Learning From Experience, Not

 

A high-school friend had a father who worked in a factory. He had a story…it seems there was this guy who got his left arm caught in one of the machines and horribly mangled. He was out for months, and when he came back, the other workers crowded around him, asking “How did it happen?”

“Like this,” he said, demonstrating with the other arm.

Maybe just a made-up story … but I’m reminded of it a lot, these days.

We have a century of evidence of what happens to a society when it falls into the traps of centralized economic planning, suppression of free speech, and the categorization of people–especially ethnic categorization.  But an awful lot of people, including powerful and influential people, seem to want to go in these directions.

I can have some sympathy for people who became Communists and/or advocates of world government back in the 1920s.  The theory of centralized economic planning is very seductive (see this, for the actual practice), and the slaughter of the First World War led people to grasp at any possible way of avoiding such horrors in the future.

I have a lot less sympathy for people who have refused to learn from a century of experience.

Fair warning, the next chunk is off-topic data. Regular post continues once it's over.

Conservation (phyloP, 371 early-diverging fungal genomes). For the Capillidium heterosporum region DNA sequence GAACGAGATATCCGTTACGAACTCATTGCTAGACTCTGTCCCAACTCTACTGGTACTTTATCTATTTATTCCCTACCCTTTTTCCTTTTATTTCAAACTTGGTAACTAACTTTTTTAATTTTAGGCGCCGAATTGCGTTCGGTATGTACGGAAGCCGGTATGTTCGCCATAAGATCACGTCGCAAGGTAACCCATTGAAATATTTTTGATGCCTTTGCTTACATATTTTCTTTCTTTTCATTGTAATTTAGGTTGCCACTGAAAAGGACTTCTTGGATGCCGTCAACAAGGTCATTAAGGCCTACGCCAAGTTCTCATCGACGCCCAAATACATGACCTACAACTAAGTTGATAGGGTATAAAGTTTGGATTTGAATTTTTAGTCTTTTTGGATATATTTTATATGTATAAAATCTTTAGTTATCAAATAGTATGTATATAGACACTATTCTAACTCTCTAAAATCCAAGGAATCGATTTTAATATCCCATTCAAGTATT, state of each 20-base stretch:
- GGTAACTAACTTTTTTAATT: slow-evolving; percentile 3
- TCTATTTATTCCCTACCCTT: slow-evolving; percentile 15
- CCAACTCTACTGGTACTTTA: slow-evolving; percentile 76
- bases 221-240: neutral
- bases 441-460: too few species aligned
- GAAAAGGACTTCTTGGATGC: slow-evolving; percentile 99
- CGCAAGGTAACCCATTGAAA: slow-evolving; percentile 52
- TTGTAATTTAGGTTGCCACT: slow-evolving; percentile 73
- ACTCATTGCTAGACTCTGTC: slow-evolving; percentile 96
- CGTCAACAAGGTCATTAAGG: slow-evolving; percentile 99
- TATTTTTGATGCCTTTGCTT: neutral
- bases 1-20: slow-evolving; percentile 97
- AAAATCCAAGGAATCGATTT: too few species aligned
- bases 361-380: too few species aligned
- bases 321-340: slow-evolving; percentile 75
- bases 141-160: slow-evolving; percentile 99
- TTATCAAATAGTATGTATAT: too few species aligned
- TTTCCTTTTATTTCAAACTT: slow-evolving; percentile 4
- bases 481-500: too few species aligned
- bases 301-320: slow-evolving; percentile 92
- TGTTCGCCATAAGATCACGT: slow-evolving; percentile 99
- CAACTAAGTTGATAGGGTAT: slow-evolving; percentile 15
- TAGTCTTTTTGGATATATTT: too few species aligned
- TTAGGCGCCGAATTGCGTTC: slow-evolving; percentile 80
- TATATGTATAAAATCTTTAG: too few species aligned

In Walter Miller’s great novel A Canticle for Leibowitz, a global nuclear war has devastated everything.  Over a period of centuries, civilization has been gradually rebuilt…and, once again, nuclear war threatens.  The abbot of a monastery speaks plaintively:

Brothers, let us not assume that there is going to be war…We all know what could happen, if there’s war.  The genetic festering is still with us from the last time Man tried to eradicate himself.  Back then, in the Saint Leibowitz’ time, maybe they didn’t know what would happen.  Or perhaps they did know, but could not quite believe it until they tried it—like a child who knows what a loaded pistol is supposed to do but who never pulled a trigger before.  They had not yet seen a billion corpses.  They had not seen the still-born, the monstrous, the dehumanized, the blind.  They had not yet seen the madness and the murder and the blotting out of reason.  Then they did it, and then they saw it.